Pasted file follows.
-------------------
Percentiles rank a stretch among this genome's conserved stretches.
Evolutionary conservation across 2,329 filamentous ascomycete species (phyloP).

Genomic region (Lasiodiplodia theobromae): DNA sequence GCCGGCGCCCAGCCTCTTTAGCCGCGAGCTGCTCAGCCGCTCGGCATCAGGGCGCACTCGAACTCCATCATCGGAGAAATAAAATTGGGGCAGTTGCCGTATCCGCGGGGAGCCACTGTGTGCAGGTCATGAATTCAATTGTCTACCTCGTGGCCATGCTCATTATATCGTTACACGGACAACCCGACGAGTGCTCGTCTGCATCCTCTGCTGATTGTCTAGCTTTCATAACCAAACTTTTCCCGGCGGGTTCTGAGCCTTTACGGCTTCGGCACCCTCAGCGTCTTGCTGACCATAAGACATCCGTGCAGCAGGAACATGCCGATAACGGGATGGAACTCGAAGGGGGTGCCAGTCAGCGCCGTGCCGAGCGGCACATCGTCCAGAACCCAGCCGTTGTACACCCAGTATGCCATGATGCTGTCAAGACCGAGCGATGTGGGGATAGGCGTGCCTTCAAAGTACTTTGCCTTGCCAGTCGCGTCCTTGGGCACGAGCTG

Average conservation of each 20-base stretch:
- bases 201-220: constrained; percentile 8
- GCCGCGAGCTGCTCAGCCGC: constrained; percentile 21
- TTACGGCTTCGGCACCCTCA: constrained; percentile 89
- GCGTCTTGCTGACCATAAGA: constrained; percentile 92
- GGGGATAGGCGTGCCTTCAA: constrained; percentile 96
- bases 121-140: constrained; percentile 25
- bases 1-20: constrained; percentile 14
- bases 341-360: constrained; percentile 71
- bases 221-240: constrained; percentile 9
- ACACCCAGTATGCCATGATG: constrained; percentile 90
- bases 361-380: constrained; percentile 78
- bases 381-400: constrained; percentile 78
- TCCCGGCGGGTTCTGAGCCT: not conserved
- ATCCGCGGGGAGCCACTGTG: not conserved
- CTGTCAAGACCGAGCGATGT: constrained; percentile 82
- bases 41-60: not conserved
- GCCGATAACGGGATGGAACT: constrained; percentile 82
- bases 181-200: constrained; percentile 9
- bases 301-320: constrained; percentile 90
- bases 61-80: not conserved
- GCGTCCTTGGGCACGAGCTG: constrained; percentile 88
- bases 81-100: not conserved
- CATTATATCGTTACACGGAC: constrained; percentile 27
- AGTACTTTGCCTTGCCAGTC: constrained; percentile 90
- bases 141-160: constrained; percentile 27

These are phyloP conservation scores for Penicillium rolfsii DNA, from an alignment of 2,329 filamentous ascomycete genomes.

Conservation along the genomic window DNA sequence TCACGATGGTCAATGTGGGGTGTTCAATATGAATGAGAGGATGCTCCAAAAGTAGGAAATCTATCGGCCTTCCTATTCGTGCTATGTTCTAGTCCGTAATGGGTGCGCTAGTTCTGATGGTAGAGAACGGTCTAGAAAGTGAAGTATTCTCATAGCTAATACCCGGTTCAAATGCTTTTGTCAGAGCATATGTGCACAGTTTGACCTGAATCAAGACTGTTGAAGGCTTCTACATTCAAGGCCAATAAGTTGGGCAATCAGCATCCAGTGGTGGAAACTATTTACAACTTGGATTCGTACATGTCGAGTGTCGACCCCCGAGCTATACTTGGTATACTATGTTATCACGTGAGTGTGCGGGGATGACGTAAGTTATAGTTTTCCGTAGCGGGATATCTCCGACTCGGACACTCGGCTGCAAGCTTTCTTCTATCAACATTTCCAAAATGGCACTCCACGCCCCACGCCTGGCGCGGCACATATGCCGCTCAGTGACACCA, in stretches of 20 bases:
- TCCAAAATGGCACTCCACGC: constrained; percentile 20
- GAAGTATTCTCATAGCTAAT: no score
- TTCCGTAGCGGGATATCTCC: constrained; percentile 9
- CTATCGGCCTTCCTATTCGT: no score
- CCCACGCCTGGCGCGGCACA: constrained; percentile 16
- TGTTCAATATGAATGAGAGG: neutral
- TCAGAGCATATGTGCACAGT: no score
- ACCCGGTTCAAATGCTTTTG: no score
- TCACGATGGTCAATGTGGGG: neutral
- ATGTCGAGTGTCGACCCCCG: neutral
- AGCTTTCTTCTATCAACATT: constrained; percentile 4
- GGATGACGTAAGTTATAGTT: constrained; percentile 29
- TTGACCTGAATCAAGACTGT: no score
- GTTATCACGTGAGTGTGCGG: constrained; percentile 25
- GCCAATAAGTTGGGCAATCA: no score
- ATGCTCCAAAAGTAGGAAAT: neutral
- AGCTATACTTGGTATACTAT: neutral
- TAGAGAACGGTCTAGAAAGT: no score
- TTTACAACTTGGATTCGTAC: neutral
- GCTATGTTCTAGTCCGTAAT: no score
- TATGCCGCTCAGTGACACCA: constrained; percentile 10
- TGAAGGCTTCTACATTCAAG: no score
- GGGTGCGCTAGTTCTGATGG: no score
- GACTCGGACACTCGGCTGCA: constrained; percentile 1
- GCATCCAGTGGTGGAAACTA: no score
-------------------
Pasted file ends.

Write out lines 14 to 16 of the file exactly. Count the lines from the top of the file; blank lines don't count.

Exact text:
- ACACCCAGTATGCCATGATG: constrained; percentile 90
- bases 361-380: constrained; percentile 78
- bases 381-400: constrained; percentile 78